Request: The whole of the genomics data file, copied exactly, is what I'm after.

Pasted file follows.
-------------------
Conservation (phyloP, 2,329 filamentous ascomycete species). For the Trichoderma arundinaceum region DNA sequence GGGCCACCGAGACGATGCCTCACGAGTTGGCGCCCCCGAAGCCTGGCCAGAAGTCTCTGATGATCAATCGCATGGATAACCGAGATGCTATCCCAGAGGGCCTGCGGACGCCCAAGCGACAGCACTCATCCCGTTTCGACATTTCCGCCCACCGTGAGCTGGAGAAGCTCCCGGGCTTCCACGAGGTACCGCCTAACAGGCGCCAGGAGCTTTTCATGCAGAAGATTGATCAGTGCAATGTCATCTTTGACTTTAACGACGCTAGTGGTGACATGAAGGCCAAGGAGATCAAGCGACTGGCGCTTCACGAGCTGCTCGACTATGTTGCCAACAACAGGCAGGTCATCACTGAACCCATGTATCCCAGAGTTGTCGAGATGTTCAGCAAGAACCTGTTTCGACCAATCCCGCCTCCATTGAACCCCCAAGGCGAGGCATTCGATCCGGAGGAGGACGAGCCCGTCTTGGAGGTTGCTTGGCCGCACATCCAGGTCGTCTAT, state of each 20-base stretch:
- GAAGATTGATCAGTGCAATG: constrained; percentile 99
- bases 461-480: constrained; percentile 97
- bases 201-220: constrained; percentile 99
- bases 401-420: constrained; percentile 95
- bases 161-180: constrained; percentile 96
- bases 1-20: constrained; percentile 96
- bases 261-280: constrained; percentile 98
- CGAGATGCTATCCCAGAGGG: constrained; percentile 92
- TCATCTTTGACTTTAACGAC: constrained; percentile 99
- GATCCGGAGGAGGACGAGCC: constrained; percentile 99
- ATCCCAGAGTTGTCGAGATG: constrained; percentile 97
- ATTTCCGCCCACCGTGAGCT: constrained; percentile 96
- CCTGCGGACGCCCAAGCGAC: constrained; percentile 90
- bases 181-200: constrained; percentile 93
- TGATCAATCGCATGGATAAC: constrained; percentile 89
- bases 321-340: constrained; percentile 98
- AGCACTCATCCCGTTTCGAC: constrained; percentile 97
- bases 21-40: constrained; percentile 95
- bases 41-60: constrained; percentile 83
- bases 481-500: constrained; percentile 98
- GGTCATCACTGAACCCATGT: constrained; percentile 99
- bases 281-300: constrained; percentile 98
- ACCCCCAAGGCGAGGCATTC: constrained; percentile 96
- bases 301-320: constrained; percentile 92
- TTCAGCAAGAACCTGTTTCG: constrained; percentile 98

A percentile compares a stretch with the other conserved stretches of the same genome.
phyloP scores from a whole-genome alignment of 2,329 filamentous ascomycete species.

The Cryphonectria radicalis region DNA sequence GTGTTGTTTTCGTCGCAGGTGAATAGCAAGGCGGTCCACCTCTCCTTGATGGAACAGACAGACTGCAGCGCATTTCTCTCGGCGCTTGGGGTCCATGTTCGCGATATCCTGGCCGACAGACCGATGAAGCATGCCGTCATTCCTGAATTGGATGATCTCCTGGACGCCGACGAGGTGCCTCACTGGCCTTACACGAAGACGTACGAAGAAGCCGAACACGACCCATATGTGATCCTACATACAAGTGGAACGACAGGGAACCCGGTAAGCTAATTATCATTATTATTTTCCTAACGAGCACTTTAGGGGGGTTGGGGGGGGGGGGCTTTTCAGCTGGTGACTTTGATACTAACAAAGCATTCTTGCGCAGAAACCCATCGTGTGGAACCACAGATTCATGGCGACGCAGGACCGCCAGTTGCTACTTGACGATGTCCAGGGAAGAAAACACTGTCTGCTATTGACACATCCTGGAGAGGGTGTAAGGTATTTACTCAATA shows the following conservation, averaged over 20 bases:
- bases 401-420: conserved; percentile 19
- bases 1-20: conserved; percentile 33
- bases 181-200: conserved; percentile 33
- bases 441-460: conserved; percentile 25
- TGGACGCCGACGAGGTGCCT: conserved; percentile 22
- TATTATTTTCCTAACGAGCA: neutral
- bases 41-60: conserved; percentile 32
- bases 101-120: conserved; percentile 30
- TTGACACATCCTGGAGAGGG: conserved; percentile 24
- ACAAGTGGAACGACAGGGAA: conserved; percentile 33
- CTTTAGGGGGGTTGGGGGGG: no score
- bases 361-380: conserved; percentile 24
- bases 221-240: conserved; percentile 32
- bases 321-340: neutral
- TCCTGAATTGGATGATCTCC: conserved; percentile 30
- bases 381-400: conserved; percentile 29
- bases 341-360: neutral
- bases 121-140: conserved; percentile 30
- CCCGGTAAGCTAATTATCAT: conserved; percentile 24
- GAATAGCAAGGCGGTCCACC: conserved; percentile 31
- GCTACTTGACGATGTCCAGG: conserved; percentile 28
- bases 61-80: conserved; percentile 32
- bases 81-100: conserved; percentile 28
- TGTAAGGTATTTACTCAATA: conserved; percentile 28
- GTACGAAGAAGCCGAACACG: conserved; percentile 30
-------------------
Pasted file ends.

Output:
Conservation (phyloP, 2,329 filamentous ascomycete species). For the Trichoderma arundinaceum region DNA sequence GGGCCACCGAGACGATGCCTCACGAGTTGGCGCCCCCGAAGCCTGGCCAGAAGTCTCTGATGATCAATCGCATGGATAACCGAGATGCTATCCCAGAGGGCCTGCGGACGCCCAAGCGACAGCACTCATCCCGTTTCGACATTTCCGCCCACCGTGAGCTGGAGAAGCTCCCGGGCTTCCACGAGGTACCGCCTAACAGGCGCCAGGAGCTTTTCATGCAGAAGATTGATCAGTGCAATGTCATCTTTGACTTTAACGACGCTAGTGGTGACATGAAGGCCAAGGAGATCAAGCGACTGGCGCTTCACGAGCTGCTCGACTATGTTGCCAACAACAGGCAGGTCATCACTGAACCCATGTATCCCAGAGTTGTCGAGATGTTCAGCAAGAACCTGTTTCGACCAATCCCGCCTCCATTGAACCCCCAAGGCGAGGCATTCGATCCGGAGGAGGACGAGCCCGTCTTGGAGGTTGCTTGGCCGCACATCCAGGTCGTCTAT, state of each 20-base stretch:
- GAAGATTGATCAGTGCAATG: constrained; percentile 99
- bases 461-480: constrained; percentile 97
- bases 201-220: constrained; percentile 99
- bases 401-420: constrained; percentile 95
- bases 161-180: constrained; percentile 96
- bases 1-20: constrained; percentile 96
- bases 261-280: constrained; percentile 98
- CGAGATGCTATCCCAGAGGG: constrained; percentile 92
- TCATCTTTGACTTTAACGAC: constrained; percentile 99
- GATCCGGAGGAGGACGAGCC: constrained; percentile 99
- ATCCCAGAGTTGTCGAGATG: constrained; percentile 97
- ATTTCCGCCCACCGTGAGCT: constrained; percentile 96
- CCTGCGGACGCCCAAGCGAC: constrained; percentile 90
- bases 181-200: constrained; percentile 93
- TGATCAATCGCATGGATAAC: constrained; percentile 89
- bases 321-340: constrained; percentile 98
- AGCACTCATCCCGTTTCGAC: constrained; percentile 97
- bases 21-40: constrained; percentile 95
- bases 41-60: constrained; percentile 83
- bases 481-500: constrained; percentile 98
- GGTCATCACTGAACCCATGT: constrained; percentile 99
- bases 281-300: constrained; percentile 98
- ACCCCCAAGGCGAGGCATTC: constrained; percentile 96
- bases 301-320: constrained; percentile 92
- TTCAGCAAGAACCTGTTTCG: constrained; percentile 98

A percentile compares a stretch with the other conserved stretches of the same genome.
phyloP scores from a whole-genome alignment of 2,329 filamentous ascomycete species.

The Cryphonectria radicalis region DNA sequence GTGTTGTTTTCGTCGCAGGTGAATAGCAAGGCGGTCCACCTCTCCTTGATGGAACAGACAGACTGCAGCGCATTTCTCTCGGCGCTTGGGGTCCATGTTCGCGATATCCTGGCCGACAGACCGATGAAGCATGCCGTCATTCCTGAATTGGATGATCTCCTGGACGCCGACGAGGTGCCTCACTGGCCTTACACGAAGACGTACGAAGAAGCCGAACACGACCCATATGTGATCCTACATACAAGTGGAACGACAGGGAACCCGGTAAGCTAATTATCATTATTATTTTCCTAACGAGCACTTTAGGGGGGTTGGGGGGGGGGGGCTTTTCAGCTGGTGACTTTGATACTAACAAAGCATTCTTGCGCAGAAACCCATCGTGTGGAACCACAGATTCATGGCGACGCAGGACCGCCAGTTGCTACTTGACGATGTCCAGGGAAGAAAACACTGTCTGCTATTGACACATCCTGGAGAGGGTGTAAGGTATTTACTCAATA shows the following conservation, averaged over 20 bases:
- bases 401-420: conserved; percentile 19
- bases 1-20: conserved; percentile 33
- bases 181-200: conserved; percentile 33
- bases 441-460: conserved; percentile 25
- TGGACGCCGACGAGGTGCCT: conserved; percentile 22
- TATTATTTTCCTAACGAGCA: neutral
- bases 41-60: conserved; percentile 32
- bases 101-120: conserved; percentile 30
- TTGACACATCCTGGAGAGGG: conserved; percentile 24
- ACAAGTGGAACGACAGGGAA: conserved; percentile 33
- CTTTAGGGGGGTTGGGGGGG: no score
- bases 361-380: conserved; percentile 24
- bases 221-240: conserved; percentile 32
- bases 321-340: neutral
- TCCTGAATTGGATGATCTCC: conserved; percentile 30
- bases 381-400: conserved; percentile 29
- bases 341-360: neutral
- bases 121-140: conserved; percentile 30
- CCCGGTAAGCTAATTATCAT: conserved; percentile 24
- GAATAGCAAGGCGGTCCACC: conserved; percentile 31
- GCTACTTGACGATGTCCAGG: conserved; percentile 28
- bases 61-80: conserved; percentile 32
- bases 81-100: conserved; percentile 28
- TGTAAGGTATTTACTCAATA: conserved; percentile 28
- GTACGAAGAAGCCGAACACG: conserved; percentile 30